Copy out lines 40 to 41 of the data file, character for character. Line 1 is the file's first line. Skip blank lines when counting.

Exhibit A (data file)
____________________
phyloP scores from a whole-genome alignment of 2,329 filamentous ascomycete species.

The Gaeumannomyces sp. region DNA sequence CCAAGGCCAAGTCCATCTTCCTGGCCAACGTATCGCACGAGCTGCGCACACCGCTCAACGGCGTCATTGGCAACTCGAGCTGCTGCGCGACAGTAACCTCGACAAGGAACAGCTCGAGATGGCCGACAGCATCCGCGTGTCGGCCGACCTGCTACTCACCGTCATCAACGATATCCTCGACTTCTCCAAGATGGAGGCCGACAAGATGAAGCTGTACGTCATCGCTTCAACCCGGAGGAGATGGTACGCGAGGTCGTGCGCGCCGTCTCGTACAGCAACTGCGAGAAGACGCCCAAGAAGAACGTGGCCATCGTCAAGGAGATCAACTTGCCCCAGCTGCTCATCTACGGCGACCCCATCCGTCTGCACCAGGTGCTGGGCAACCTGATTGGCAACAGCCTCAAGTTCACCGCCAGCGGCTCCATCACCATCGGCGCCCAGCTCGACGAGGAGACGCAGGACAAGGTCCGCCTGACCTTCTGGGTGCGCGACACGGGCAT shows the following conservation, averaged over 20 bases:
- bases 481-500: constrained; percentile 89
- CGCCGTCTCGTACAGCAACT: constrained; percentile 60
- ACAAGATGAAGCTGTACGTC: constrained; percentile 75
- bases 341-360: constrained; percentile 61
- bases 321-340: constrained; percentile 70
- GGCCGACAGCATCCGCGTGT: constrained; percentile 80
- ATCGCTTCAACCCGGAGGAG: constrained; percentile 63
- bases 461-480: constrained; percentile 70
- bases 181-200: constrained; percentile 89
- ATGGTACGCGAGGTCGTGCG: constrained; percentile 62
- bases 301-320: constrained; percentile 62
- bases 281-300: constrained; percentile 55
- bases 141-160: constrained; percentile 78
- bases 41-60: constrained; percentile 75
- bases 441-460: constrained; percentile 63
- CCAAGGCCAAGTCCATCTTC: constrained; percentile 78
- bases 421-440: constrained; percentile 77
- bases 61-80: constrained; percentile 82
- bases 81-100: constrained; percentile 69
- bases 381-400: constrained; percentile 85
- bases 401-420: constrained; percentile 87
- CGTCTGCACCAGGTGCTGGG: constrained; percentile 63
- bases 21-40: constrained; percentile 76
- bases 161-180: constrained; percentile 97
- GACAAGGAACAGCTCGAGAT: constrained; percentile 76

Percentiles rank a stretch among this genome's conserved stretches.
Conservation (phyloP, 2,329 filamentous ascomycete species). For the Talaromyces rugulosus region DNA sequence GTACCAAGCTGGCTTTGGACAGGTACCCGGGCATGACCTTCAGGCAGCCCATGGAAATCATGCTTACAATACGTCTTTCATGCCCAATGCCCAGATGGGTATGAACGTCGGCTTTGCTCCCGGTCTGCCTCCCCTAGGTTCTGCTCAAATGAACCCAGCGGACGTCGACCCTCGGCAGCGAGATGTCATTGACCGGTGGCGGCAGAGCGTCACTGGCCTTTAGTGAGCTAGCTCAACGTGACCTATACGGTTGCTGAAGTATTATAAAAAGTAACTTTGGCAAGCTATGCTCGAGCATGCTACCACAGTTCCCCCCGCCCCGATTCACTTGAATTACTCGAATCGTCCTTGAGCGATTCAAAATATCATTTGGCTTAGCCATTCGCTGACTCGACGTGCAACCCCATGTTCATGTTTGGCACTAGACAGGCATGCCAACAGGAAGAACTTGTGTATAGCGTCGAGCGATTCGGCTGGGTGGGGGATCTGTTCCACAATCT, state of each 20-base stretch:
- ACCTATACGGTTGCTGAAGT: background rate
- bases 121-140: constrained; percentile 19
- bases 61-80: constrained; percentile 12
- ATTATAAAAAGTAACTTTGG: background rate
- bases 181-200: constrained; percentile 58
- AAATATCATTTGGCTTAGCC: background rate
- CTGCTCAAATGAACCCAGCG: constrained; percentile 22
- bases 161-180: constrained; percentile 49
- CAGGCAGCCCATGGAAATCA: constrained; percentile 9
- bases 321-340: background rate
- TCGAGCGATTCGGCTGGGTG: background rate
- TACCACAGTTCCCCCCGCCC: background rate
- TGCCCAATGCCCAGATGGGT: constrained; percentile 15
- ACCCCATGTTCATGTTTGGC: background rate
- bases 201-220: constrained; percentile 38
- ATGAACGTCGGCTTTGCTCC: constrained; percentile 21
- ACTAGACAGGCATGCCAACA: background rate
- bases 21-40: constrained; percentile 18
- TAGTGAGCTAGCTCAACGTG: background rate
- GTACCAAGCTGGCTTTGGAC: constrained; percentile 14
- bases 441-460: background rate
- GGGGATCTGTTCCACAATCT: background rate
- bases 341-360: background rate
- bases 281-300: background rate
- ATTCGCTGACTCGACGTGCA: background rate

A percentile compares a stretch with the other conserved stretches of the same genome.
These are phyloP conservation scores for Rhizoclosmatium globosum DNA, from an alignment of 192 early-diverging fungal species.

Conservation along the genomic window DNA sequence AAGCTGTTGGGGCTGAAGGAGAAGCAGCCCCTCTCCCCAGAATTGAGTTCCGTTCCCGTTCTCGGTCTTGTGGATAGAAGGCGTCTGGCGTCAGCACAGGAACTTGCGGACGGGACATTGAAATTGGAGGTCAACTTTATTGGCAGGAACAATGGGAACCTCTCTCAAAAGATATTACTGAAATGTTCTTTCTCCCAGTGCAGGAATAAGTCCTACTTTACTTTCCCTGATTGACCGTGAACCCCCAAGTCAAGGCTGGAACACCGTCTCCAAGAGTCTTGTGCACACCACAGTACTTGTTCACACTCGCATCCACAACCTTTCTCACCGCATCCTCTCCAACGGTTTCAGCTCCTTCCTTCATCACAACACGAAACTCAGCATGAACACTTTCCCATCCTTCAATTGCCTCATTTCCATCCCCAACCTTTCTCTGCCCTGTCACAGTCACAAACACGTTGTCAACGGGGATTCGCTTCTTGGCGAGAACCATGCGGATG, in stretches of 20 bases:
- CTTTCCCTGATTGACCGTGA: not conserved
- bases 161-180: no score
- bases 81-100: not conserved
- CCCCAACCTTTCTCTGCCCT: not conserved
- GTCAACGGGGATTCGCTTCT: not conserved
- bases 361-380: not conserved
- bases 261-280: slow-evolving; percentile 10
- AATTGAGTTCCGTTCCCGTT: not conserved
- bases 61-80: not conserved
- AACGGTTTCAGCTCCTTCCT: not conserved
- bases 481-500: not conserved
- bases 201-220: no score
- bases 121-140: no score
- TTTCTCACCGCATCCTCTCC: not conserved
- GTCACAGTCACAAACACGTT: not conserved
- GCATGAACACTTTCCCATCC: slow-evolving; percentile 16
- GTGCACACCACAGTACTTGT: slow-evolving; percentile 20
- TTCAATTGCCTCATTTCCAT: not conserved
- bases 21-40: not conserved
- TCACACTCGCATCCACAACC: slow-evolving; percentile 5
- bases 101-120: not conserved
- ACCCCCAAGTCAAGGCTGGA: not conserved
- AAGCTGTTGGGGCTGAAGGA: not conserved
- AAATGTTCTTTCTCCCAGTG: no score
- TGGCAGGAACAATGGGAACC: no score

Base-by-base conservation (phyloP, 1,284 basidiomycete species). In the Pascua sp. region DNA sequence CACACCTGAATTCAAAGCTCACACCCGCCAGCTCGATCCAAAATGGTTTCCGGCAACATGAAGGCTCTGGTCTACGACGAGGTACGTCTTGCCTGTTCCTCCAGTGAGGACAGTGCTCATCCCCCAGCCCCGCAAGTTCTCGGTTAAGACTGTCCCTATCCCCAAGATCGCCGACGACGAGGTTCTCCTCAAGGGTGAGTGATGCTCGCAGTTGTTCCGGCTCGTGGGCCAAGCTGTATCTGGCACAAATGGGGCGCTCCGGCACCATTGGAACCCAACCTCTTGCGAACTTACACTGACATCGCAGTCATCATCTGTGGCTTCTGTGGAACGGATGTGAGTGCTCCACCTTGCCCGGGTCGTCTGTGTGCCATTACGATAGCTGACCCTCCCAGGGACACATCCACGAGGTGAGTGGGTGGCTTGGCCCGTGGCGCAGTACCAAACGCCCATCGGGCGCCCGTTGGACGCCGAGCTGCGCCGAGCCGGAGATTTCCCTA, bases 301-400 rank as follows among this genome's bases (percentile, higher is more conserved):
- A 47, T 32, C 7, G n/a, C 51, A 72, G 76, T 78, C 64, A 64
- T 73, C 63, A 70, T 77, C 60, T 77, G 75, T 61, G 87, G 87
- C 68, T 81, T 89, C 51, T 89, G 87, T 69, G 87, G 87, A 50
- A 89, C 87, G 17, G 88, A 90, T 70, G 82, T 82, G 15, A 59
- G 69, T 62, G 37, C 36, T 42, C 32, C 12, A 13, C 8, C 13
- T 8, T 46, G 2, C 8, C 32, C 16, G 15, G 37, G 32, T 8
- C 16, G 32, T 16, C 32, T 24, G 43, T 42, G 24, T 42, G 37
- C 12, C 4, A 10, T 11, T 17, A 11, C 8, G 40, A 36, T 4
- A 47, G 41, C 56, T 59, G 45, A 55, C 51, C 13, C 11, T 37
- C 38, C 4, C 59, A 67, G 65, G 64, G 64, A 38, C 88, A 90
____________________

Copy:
- TCGAGCGATTCGGCTGGGTG: background rate
- TACCACAGTTCCCCCCGCCC: background rate